The Nurse Maude Story

Sibylla Emily Maude (1862-1935) was a formidable and selfless woman whose standard of nursing was ahead of her time. With singular devotion, she established a district nursing service, combatted influenza and impacted the lives of Christchurch’s most vulnerable. Her legacy is alive and well through the work Nurse Maude does every day.

The Early Years

After training abroad in London Sibylla returned to Christchurch and proved how immensely capable she was, becoming the Hospital Matron after only a short year (1892). Impassioned, Sibylla attempted to overhaul the way the hospital was run; in particular, she pushed for improvements in the conditions and training of nurses, understanding that improving nursing was the largest way to have a lasting impact on providing critical health care. The hospital board suppressed her bold ideas and rather than continue to battle with the establishment. On 27 May 1896, she resigned from her position in Christchurch Hospital in favour of a hands on approach – providing nursing care directly in the homes and neighbourhoods around Christchurch.

Establishing NZ’s first District Nursing service

Sibylla began the work that was later to become known as New Zealand’s first district nursing service. Lady Heaton Rhodes was a close friend and source of financial support to Sibbie as she called her. Rev Walter Averill, later Archbishop of New Zealand also firmly backed and encouraged Sibylla’s work. Nurse Maude staged her operations from a converted shop in Durham Street, where she could dispense medicines, treat minor injuries and illnesses, and give clothes to the needy. She ventured into the suburbs on foot every day with her nursing equipment, often lugging pans for cooking, cleaning and washing, because her patients did not own these basic necessities.

Eventually she was given a horse and cart and became a common sight bowling through the city with her black collie Gyp running behind.

The most cruel thing you can do”, she often said, “is to take away a family’s self-respect”

In 1901 the Nurse Maude District Nursing Association was formed. The uniform, which Sibylla wore constantly, was light blue, with a white apron, a dark blue cape and a bonnet. Money was raised to extend the service and employ more nurses. Later bicycles were supplied to the nurses and Sibylla was given an Austin seven.
It is said that local police often turned a blind eye to her somewhat dubious driving skills.

Behind Sibylla’s uncompromising and direct approach was a real compassion and empathy for those most in need of her care.

McDougall House

Another donation — the McDougall family homestead known as Fitzroy — became the Nurse Maude Care Home. Later renamed McDougall House, the building was severely damaged in the 2010 and 2011 earthquakes. The Nurse Maude board made a commitment to repair and restore McDougall House in recognition of the early support of the McDougall family and also to retain a small but important part of Christchurch’s diminishing architectural heritage.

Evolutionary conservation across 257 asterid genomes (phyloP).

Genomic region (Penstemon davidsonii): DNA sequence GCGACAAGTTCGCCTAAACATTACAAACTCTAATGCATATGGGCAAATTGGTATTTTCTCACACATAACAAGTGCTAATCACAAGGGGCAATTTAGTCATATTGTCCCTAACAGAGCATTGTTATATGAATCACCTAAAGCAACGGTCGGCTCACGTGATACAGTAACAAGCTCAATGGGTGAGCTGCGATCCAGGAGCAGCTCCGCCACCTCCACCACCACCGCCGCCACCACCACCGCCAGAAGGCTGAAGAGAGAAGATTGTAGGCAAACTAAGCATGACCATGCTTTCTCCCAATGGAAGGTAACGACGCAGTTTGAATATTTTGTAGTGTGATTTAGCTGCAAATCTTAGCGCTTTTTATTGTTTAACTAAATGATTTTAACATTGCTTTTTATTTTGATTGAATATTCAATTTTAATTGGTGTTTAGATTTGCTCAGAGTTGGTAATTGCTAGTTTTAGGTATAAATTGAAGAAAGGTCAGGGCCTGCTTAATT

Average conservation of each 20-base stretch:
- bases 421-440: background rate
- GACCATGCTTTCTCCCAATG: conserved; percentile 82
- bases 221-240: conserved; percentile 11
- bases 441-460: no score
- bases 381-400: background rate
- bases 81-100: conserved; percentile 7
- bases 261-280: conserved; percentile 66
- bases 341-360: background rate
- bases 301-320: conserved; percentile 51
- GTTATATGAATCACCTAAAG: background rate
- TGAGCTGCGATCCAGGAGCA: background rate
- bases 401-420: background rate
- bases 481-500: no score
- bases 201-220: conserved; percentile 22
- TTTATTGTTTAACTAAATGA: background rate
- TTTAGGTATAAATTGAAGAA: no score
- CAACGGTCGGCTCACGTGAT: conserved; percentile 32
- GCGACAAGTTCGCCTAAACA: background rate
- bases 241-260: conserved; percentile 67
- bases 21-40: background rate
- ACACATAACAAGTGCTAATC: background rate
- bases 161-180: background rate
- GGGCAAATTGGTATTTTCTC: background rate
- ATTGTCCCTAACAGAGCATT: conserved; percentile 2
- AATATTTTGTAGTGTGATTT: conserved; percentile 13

Times of crisis

In 1904 Nurse Maude set up a camp at New Brighton for men suffering from tuberculosis, and another camp for women at Burwood in 1905. With a rapidly increasing workload Nurse Maude appealed for the Christchurch Hospital Board to take over the TB camps but it declined. A year later, however, the public called for a sanatorium to be built and in 1910 the camps were closed and the new sanatorium was opened on the Cashmere hills. Once again Nurse Maude had pioneered a change in the provision of health services. Eight years later she would be called on again; this time to coordinate the nursing of influenza victims during the influenza epidemic that began in November of 1918.

People lined the streets of the city for her funeral”

In 1934 Nurse Maude was honoured with the OBE (Order of the British Empire), which she accepted only on condition it was presented to her in a private ceremony. She also reluctantly allowed a marble bust of her to be sculpted on the proviso that it was never publicly displayed in her lifetime.

Today it stands in the foyer of the Nurse Maude Care Home.

In 1925 Sibylla suffered from a serious illness which forced her to give up direct nursing work. She died 10 years later on 12 July 1935 in Christchurch.

People lined the streets of the city for Sibylla’s funeral and she was later remembered in two stained glass windows, one in the chapel of Christchurch Hospital, and another in the chapel of the Community of the Sacred Name.

Sibylla’s funeral, Christchurch cathedral square, 1935